The Perfect Grilled Cheese

I’ve had a lot of time to contemplate and practice making grilled cheese sandwiches this week. I stayed home sick from work all week and mainly ate toast and grilled cheese. I had no taste so I didn’t want to waste my food/meals/calories on something new or super tasty. Plus I had zero energy to cook. In fact making grilled cheese required too much energy on some days.

One of my favorite grilled cheese sandwiches is made with chipotle mayo and tomato. I tried to reblog my old post but apparently I’ve previously reblogged it and WordPress only allows you to reblog a blog once.

But it doesn’t really matter because the point I’m trying to make in this blog is less about the ingredients and more about the technique. I’ve been making grilled cheese for many, many years. Sometimes they turn out great. More often than not, the bread cooks too quickly as the cheese takes forever to melt. So I’ve compiled some tips that will allow you to make the perfect grilled cheese. See below.

  • Cook open-face  and covered on a very low heat. You will probably have to experiment with your stove top but I set mine to “2” and it was perfect. In fact by the time the cheese had melted the bread seemed like it could go a bit longer so I cranked the temperature up to “6” for about a minute. I prepared everything and placed the sandwich in the pan. Then I turned the heat on, covered the pan and walked away for a little while. It takes longer, but I promise you it is well worth it. This is especially important if you’re lathering your sandwich in any type of mayonnaise. I’ve noticed that when I cook a grilled cheese sandwich over higher heat when using mayo, the mayo seems to evaporate or soak into the bread. I like to be able to feel and taste that layer of mayonnaise and cooking on a low heat will allow you to achieve that.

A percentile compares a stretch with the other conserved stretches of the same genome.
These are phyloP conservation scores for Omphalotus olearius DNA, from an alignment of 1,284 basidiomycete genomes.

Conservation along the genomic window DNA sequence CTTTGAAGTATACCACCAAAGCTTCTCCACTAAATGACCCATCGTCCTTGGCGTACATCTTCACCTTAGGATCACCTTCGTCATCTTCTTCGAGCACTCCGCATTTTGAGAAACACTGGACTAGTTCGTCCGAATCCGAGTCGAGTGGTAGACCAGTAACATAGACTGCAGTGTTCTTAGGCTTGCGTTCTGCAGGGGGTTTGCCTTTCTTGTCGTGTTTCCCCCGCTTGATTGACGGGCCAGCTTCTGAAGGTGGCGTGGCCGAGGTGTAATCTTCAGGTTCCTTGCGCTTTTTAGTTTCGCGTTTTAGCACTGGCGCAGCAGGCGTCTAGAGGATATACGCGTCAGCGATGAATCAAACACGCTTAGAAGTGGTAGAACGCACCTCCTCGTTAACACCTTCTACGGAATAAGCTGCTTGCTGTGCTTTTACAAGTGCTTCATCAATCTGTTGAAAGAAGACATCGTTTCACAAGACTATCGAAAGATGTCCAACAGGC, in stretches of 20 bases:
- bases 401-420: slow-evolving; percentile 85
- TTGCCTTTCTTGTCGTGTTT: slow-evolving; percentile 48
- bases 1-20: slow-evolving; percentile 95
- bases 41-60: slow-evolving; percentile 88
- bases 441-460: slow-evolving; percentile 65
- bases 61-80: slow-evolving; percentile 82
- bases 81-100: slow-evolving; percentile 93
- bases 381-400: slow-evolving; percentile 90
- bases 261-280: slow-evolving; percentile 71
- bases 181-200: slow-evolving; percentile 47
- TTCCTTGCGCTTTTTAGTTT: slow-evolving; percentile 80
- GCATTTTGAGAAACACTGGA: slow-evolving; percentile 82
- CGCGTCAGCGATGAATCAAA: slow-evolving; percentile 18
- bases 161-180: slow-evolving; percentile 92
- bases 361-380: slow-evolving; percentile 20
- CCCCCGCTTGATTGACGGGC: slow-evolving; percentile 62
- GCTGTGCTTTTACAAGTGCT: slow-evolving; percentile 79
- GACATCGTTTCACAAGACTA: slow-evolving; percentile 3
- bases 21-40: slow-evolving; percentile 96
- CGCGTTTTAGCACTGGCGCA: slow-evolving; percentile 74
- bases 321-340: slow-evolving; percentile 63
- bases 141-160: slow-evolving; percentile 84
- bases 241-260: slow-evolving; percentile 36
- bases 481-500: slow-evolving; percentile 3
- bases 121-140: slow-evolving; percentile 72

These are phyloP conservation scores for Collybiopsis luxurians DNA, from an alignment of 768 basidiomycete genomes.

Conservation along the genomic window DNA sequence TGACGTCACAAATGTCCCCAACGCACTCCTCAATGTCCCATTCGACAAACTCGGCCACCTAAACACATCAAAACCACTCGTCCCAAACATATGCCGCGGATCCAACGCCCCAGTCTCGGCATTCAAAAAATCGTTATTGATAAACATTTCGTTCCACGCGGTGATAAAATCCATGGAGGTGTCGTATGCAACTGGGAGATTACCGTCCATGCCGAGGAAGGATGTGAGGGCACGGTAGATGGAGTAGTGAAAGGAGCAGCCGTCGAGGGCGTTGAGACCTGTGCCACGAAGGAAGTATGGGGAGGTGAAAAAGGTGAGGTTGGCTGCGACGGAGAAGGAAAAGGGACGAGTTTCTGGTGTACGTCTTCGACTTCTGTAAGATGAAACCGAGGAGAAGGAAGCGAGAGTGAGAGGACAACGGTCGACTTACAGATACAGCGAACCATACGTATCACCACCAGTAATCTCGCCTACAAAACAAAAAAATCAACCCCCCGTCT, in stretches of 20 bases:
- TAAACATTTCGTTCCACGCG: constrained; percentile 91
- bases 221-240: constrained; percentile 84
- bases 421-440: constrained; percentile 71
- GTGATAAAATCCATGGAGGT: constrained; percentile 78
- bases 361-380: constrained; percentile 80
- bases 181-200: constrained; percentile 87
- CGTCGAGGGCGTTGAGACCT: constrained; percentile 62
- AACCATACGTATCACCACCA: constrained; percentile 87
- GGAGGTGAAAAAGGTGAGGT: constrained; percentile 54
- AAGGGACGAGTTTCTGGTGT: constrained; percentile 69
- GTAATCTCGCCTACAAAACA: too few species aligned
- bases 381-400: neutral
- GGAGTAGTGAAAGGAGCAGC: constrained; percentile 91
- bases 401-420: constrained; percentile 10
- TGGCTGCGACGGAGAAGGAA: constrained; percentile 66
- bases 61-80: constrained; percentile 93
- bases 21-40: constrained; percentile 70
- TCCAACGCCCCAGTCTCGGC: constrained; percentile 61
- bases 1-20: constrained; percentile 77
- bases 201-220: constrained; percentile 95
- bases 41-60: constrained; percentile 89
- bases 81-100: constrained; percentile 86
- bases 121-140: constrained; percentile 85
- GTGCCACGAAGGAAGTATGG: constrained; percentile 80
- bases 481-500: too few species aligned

• If you’re using sliced tomato, make sure to blot the slices with paper towel to try to get them as dry as possible.
  • Use shredded cheese, it melts faster.
  • Use a cheese that’s semi-soft and creamy, it melts faster. I love fontina, Muenster, Havarti, mozzarella or Tillamook’s Colby-jack. Harder cheeses are fine to work with they just don’t melt as well, in my opinion.
  • If you’re using cooked bacon (and I highly suggest this), I like to use smaller pieces of bacon. Have you ever bitten into a grilled cheese made with entire slices and in one fell swoop or bite accidentally removed all or most of your bacon slice because your teeth didn’t saw through the meat? It happens to me all the time. Also I don’t like when the meat is not evenly distributed across your sandwich. I like bacon in every bite. I’ve found that using smaller pieces of bacon makes a better eating experience for me.
  • Cover your entire piece of bread with whatever spread you’re using. I prefer butter, hands down, but I know some people use a butter spread. You can also use mayonnaise for grilling. I think it makes your bread softer, but you can use it. I’ve even used cooking spray before. You don’t need to gob on your desired spread, just make sure it’s completely covered. When I notice a dry spot of bread I’ll scrape at a spot of bread that looks like it’s thick with butter to get some of that butter over onto the dry area of bread.
  • Rotate your pan. Sometimes your stove top doesn’t cook evenly. Or maybe it’s your pan. Either rotate your pan or rotate the bread within the pan. Just make sure that your pieces of bread are as evenly cooked as possible.
  • Allow to cool a minute before cutting, if cutting. Otherwise your cheese goes everywhere on your plate!

By today I had run out of the Muenster I was using and instead had only Monterrey jack. It was fine, but I’m telling you that a semi-soft cheese makes all the difference. Don’t be afraid of piling on the shredded cheese. I hate to tell you this but grilled cheese is not low-fat. It never will be. So why skimp on the best part (the cheese)?

One thing I’ve never tried, but should, is using browned butter as the spread for a grilled cheese sandwich. I’ve never found a dish or baked good that didn’t taste better when using browned butter.


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